John Rogers Carroll, Philadelphia, for respondent.
Robert Keuch, Executive Director, Harrisburg, for J.I.R.B.
Nix, C.j., and Flaherty, McDermott, Zappala, Papadakos and Stout, JJ. Larsen, J., did not participate in the consideration or decision of this case. Papadakos, J., files a concurring opinion.
This proceeding arises out of the alleged violations committed by Judge Joseph R. Glancey of the Philadelphia Municipal Court, Respondent herein, in his association with the Roofers' Union Local 30-30B. It is thus controlled to a large extent by our recent decision in In the Matter of Cunningham, 517 Pa. 417, 538 A.2d 473 (1988), which resulted in the removal or suspension of eight of Respondent's colleagues. The proceeding likewise presents us with an issue concerning this Court's jurisdiction not discussed in that opinion, occasioned by Judge Glancey's recent resignation from the bench, and with challenges to the vitality of the Cunningham decision. Each will be addressed in turn.
Judge Glancey's conduct in this matter brought him before this tribunal once before. In the Matter of Glancey, 515 Pa. 201, 527 A.2d 997 (1987), presented us with the issue of whether the constitutional privilege against self-incrimination may be validly asserted by a judge in Pennsylvania, to avoid making financial disclosures mandated by Pennsylvania Supreme Court Order No. 47, promulgated April 13, 1984.*fn1 Judge Glancey had filed a Statement of Financial Interest for 1985 with the Administrative Office of Pennsylvania Courts ("AOPC") wherein he responded to Question 11, regarding gifts received during the year having a value of $200.00 or more, with the statement "Response respectfully declined at this time on grounds of constitutional privilege." AOPC referred the matter to the Judicial Inquiry and Review Board ("J.I.R.B." or "Board"),*fn2 which, following a hearing, concluded that Respondent knowingly and willfully failed to answer Question 11 in violation of Article V, section 17(b) of the Pennsylvania Constitution; Canons 1 and 2 of the Code of Judicial Conduct;
and 42 Pa.C.S. § 3302 ("Judges should not engage in any activity prohibited by . . . any other provision of law and shall not violate any canon of ethics prescribed by general rule."). The Board recommended removal of Respondent. Although we agreed with the Board's findings as to misconduct, we nevertheless declined to order removal because of a perceived lack of prior warning to Respondent that his conduct was prohibited. Accordingly, we allowed Respondent thirty (30) days to provide the required information, and stated that should he comply, the charges would be dismissed.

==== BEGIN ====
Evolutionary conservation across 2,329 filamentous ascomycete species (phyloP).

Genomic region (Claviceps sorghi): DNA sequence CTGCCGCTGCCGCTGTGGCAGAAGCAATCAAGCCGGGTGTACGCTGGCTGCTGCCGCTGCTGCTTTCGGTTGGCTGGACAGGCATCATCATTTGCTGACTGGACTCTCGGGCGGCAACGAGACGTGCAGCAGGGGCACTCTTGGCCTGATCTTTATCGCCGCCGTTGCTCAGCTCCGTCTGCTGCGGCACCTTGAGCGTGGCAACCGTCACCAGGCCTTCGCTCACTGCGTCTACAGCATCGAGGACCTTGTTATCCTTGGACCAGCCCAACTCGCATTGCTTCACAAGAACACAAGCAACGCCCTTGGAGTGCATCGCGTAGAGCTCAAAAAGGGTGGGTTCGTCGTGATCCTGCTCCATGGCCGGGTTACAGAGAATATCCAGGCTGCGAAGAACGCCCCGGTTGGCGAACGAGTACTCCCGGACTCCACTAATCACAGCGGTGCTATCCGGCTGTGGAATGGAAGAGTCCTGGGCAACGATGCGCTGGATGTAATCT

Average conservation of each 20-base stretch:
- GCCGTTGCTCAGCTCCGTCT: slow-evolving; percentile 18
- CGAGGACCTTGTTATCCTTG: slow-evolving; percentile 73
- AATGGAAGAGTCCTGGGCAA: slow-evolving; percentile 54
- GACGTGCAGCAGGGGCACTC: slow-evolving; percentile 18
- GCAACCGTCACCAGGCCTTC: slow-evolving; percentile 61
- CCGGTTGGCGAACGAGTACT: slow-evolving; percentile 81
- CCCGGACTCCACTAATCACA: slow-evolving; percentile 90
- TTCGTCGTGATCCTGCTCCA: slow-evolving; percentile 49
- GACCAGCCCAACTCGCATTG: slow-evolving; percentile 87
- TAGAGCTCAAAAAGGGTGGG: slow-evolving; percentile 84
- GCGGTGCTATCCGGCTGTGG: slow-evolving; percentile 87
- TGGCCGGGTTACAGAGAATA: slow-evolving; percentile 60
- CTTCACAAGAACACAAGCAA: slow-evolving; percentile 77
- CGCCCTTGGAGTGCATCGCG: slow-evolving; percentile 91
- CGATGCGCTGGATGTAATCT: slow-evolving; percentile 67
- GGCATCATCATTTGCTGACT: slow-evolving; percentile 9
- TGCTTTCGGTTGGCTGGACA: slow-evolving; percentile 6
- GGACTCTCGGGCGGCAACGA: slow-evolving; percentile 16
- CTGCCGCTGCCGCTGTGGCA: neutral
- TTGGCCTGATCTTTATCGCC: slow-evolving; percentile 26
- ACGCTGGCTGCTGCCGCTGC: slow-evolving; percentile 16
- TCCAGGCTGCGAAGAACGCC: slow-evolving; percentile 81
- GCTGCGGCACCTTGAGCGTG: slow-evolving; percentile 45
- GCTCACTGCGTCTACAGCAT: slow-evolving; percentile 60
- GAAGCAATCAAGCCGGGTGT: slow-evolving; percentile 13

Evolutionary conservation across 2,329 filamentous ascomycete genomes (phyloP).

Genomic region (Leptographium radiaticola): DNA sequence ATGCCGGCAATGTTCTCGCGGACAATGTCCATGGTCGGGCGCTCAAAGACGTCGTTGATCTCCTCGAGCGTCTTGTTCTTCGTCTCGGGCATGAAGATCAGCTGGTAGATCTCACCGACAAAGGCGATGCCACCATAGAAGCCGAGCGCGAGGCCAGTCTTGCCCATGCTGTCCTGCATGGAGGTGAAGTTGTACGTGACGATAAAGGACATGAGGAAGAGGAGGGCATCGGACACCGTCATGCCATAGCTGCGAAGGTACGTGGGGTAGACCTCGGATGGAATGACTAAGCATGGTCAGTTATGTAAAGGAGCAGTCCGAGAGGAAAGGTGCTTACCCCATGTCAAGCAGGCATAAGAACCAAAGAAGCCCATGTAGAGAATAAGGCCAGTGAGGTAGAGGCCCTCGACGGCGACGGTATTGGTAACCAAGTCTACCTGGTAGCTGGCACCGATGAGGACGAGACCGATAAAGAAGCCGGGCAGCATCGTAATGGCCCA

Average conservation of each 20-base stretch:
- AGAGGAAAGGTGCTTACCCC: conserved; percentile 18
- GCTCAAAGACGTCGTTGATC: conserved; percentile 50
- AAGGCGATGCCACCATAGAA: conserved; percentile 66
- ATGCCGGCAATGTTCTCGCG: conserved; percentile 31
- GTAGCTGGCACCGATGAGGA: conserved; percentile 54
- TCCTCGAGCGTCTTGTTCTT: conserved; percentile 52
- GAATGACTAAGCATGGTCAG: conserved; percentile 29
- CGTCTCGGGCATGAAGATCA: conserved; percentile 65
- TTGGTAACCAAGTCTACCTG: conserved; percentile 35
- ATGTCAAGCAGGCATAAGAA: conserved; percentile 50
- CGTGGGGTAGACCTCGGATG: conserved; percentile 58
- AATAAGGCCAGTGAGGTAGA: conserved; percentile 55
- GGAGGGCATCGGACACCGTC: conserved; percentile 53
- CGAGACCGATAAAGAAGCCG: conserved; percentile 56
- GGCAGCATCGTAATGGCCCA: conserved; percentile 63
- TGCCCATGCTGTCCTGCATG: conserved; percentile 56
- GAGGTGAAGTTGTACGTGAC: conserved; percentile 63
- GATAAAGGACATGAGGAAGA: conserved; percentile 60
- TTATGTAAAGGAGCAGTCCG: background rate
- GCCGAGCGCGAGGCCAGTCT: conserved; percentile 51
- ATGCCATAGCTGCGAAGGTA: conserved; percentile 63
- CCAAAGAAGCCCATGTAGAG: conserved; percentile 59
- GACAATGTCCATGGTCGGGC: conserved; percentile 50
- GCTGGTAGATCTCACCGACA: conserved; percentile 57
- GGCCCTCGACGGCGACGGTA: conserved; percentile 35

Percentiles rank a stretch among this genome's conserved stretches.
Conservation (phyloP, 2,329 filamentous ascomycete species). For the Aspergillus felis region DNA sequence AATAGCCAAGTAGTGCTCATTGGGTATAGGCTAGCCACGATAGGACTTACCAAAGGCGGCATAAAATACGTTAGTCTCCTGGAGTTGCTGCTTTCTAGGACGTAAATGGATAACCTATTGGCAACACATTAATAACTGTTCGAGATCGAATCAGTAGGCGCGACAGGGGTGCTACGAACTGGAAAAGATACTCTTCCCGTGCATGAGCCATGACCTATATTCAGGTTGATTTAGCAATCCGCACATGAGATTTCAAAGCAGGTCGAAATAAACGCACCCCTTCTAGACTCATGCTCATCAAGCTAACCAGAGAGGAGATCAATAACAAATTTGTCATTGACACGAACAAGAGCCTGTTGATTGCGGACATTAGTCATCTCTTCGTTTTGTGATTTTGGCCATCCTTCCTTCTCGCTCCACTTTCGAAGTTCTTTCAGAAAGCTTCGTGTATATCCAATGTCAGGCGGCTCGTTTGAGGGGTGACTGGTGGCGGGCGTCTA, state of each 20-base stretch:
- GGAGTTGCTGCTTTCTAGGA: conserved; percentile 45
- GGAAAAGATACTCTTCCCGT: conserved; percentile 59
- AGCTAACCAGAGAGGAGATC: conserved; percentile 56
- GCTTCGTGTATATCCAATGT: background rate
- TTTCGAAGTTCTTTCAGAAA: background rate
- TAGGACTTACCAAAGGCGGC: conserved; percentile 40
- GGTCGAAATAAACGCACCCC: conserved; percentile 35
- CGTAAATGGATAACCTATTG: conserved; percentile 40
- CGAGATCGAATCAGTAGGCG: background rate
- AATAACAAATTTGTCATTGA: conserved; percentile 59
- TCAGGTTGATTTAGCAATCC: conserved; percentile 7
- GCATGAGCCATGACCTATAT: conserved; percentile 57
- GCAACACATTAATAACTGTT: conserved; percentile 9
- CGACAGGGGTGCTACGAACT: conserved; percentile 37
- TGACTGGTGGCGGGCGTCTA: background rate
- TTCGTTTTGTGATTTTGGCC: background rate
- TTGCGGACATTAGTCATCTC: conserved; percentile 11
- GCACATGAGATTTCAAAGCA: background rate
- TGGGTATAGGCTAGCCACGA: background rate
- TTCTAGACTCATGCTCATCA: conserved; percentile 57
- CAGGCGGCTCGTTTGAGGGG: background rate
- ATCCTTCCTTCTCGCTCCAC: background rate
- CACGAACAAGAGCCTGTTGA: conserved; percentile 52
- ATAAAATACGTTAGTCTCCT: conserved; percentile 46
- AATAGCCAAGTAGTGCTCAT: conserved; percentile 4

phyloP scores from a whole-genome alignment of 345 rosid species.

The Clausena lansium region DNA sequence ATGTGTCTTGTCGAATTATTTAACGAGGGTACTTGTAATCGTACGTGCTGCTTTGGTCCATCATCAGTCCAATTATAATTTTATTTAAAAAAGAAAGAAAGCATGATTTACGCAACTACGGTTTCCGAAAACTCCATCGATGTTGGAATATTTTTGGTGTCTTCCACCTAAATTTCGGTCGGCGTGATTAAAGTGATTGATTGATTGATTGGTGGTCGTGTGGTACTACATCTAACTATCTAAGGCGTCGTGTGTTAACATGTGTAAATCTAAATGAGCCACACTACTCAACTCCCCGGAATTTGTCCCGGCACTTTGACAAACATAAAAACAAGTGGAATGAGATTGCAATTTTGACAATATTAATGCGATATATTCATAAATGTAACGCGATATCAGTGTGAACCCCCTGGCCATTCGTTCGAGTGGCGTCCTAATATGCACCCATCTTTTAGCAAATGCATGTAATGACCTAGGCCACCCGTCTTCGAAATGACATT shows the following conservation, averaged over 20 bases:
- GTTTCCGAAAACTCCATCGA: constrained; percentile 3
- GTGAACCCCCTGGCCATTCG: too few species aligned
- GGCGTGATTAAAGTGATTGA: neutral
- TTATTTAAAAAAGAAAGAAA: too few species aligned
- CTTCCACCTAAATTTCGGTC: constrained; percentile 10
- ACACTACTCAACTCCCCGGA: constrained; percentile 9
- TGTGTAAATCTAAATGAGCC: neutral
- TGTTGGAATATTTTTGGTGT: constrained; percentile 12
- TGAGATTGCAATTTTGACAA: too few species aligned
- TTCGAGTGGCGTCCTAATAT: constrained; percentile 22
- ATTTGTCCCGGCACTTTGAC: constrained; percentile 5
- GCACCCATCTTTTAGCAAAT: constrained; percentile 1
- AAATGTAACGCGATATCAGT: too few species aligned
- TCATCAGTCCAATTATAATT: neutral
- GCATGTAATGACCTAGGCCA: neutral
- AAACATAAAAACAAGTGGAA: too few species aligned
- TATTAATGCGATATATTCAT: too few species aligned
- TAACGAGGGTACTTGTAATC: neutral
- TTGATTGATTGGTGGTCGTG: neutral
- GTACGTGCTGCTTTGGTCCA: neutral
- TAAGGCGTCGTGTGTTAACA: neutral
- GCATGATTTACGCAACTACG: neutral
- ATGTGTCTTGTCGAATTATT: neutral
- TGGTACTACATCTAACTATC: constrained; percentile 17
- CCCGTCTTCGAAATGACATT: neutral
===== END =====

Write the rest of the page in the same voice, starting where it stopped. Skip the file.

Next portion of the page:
On July 2, 1987, Judge Glancey filed a letter with the AOPC amending his Statement of Financial Interest for 1985. Therein he responded to Question 11 in the following manner:
Source of Gift: Thomas Brown of Local 30, Roofers.
Address of Source of Gift: Philadelphia, PA.
Reason for Gift: Christmas Gift.
While the J.I.R.B. proceeded against Respondent for his initial failure to respond adequately to Question 11, the Federal Bureau of Investigation was conducting an investigation into racketeering activities involving the Roofers Union Local 30-30B. On October 23, 1986, a federal grand jury sitting in Philadelphia returned a sixty-one count indictment charging nineteen individuals with, inter alia, using kickback money from the Union's Prepaid Legal Services Plan to make cash payments to public officials, including a number of judges. Pursuant to the public disclosure of this activity, the Board initiated the instant inquiry. The J.I.R.B. requested and received access to information developed in the federal investigation, including evidence of an electronic surveillance of the Roofers Union hall and testimony elicited before the federal grand jury.
By letter dated December 12, 1986, Judge Glancey was formally charged with violations of Canons 1, 2, and 5C(1) of the Code of Judicial Conduct; Article V, section 17(b) of the Pennsylvania Constitution; and Supreme Court Order
No. 47. The charges alleged an acceptance of cash from a representative of the Roofers Union in the years 1983, 1984 and 1985, as well as a failure to report said payments for the years 1984 and 1985.*fn3 The Board amended these allegations by letter dated January 28, 1987, wherein it further alleged that Respondent provided false information to FBI agents investigating the payments, and that Respondent invoked his privilege against self-incrimination in a ...